Tapesonic 70-T capstan motor

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  • KennethSwaugerKennethSwauger Moderator Posts: 6,846
    As promised here's an update. Two significant problems dealing with the tape transport that needed to be solved. The first was a lack of sufficient tape tension on the take up reel table when playing a 7" tape near the end. What would happen is that when the tape was near the end there wasn't enough torque with the take up motor to keep the tape flowing. The tape would droop and the auto-shutoff lever would engage. I first suspected the motor's drive capacitor which I had replaced, I went with a slightly higher value to increase the torque of the motor. This helped a bit, but not enough. Next I tried dropping the value of the resistor that lowers the voltage to the take up motor so there would be greater voltage delivered to the motor. Here again some change but not enough to make a difference. This is when I checked with a tape guru friend who is very well known. He suggested I take out the Bodine AC motor and take it apart and clean the bearings. I took the motor apart and using a hot air gun I cleaned the sintered bronze bearings and lubricated and cleaned everything I could. Back in the deck and now everything worked the way it should. I had to return the original capacitor and dropping resistor and then do the other motor.v6j938xmuh6y.jpg
    "They thought we were too loud, but shoot, I had four army blankets folded over my amp, and the volume level was on 2. I'm used to playin' on 10!" S.R.V.
  • KennethSwaugerKennethSwauger Moderator Posts: 6,846
    The second problem had to do with unacceptable wow and flutter, or speed error. If the speed of the tape isn't kept constant at 7.5" per second as it passes over the playback head gap the music will be changed. If the error happens at a slow rate it's called wow and if it happens at a faster rate it's called flutter. In looking at what Premier Electronics (the builder of the Tapesonic) specified it should be less than 0.12%. They didn't specify which measuring method or what amount is wow and what amount is flutter. They way I used to measure was to first record a constant 3.0kHz tone on the left channel for several minutes. I have a Tenma wow and flutter meter that has a builtin signal generator. I measured an unweighted combination of W/F as 0.45% with wow at 0.15% and flutter at 0.45%. Way too high, music would have a "sour" quality to it, a feeling that sustained musical notes were not staying on pitch. This would be especially noticeable on piano and violin passages.
    After very looking at how the rubber pinch roller came down and touched the capstan shaft I saw that there was a distinct gap at one end compared to the other. The pinch roller wasn't contacting the capstan shaft evenly. Exactly as a car wheel having excessive camber not touching the road correctly. Eventually I figured out the problem was caused by the supporting arm that grips the pinch roller solenoid and holds the axis for the rubber pinch roller arm. Whoever made the original part hadn't drilled the hole for the arm grip at 90 degrees to the arm itself.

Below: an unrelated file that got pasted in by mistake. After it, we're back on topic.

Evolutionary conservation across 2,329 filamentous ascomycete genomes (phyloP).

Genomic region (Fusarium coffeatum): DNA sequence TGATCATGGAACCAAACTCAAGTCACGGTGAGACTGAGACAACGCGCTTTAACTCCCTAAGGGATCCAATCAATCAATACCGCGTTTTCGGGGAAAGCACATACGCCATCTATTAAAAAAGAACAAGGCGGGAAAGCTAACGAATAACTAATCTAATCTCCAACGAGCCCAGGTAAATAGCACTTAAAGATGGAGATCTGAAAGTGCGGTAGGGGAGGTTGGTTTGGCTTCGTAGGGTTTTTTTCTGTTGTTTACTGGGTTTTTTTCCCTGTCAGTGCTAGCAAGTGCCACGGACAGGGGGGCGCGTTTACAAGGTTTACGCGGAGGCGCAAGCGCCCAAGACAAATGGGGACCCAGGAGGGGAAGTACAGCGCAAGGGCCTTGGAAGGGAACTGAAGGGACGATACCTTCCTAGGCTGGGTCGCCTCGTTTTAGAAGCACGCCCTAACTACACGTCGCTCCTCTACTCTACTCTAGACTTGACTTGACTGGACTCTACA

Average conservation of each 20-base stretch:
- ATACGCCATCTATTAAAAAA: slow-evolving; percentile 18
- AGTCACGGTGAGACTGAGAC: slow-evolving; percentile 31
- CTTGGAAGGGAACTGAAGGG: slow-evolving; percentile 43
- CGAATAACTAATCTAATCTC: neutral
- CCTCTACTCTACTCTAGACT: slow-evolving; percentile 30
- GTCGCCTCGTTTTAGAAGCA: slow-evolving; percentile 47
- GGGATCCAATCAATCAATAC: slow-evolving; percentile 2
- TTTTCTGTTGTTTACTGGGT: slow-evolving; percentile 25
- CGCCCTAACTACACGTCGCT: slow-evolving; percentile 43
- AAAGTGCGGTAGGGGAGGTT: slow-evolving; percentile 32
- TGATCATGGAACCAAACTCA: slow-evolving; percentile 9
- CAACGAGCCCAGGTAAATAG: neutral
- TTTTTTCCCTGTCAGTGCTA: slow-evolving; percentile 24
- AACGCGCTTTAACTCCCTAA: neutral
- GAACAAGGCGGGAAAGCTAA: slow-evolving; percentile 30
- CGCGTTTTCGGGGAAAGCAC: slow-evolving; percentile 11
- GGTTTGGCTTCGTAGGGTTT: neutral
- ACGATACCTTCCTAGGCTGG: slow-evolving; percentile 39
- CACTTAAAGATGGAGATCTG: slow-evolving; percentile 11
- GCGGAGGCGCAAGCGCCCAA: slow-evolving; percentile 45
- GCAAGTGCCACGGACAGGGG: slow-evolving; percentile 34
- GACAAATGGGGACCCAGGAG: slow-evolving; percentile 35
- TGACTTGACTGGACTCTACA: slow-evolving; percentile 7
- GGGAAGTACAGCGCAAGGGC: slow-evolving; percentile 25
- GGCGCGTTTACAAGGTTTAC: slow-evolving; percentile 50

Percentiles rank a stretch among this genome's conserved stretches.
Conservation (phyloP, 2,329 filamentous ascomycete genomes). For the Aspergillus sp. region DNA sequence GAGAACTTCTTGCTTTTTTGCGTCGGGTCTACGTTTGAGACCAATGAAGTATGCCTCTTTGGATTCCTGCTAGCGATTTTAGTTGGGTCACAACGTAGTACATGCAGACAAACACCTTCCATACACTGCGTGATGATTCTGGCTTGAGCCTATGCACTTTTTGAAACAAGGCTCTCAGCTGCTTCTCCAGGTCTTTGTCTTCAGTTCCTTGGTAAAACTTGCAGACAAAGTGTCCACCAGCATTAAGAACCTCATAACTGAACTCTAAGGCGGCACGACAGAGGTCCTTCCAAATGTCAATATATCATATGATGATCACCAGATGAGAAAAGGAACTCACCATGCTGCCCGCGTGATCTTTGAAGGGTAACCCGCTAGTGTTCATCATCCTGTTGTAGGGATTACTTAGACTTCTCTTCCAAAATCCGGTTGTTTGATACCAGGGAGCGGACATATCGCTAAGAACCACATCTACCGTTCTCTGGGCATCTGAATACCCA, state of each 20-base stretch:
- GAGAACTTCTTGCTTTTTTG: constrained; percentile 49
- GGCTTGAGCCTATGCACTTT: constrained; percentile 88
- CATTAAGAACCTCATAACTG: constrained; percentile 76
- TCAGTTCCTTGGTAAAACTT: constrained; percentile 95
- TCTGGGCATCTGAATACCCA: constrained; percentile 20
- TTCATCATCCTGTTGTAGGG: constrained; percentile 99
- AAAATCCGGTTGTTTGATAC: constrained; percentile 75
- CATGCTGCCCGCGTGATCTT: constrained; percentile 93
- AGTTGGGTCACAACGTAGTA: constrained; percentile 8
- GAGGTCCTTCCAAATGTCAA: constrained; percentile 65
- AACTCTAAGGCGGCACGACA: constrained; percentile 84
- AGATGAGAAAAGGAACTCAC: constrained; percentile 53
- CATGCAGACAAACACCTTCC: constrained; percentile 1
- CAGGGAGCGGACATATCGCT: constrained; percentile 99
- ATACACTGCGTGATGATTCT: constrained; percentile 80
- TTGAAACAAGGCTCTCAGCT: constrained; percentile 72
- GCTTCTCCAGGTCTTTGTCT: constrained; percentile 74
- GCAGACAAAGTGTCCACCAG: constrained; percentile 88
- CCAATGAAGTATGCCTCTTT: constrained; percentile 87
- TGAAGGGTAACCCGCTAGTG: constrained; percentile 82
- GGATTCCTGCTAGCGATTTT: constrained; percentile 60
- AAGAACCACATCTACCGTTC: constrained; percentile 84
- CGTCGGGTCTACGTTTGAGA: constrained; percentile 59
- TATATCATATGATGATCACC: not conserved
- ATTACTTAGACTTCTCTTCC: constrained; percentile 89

I found a local machine shop who knew exactly what to do and he made a brand new arm (which you can see in the photo) and now the pinch roller meets the capstan shaft exactly as it should. The flutter now measures 0.07% and the wow is 0.1% considerably better.ykgizept2yee.jpg
    "They thought we were too loud, but shoot, I had four army blankets folded over my amp, and the volume level was on 2. I'm used to playin' on 10!" S.R.V.
  • KennethSwaugerKennethSwauger Moderator Posts: 6,846
    edited February 28
    There were other niggling problems, not being able to put the deck in the record mode. This was traced to an unattached ground wire in the transport to electronics cable. Some sporadic humming. All of these normal audiophile troubles we all figure out.
    But, now that things are working as it should, how does it sound? Believe me I try and be as objective as possible (yea, right!). But I believe it is sounding amazing. I don't know if it's due to the improved power supply or better parts throughout. Or maybe the Cardas internal cabling or a combination but playing a particular tape that I recorded decades ago and have listened to dozens of times (The Crusaders) on many different machines, but it was significantly richer harmonically and superb bass quality. I've used a Danish sourced playback calibration tape to carefully adjust the playback response and it's very uniform. I've let the electronics power on for a couple of days and will do some more listening. Couldn't be happier!
    "They thought we were too loud, but shoot, I had four army blankets folded over my amp, and the volume level was on 2. I'm used to playin' on 10!" S.R.V.
  • dromundsdromunds Posts: 8,233
  • KennethSwaugerKennethSwauger Moderator Posts: 6,846
    Thanks! I was just going through all the various papers and schematics I've collected for this project and found the original check out sheet for this deck. It had all the final adjustments made and checked off, the date was February 23, 1970. So, its been almost exactly 49 years since it was originally built.
    "They thought we were too loud, but shoot, I had four army blankets folded over my amp, and the volume level was on 2. I'm used to playin' on 10!" S.R.V.
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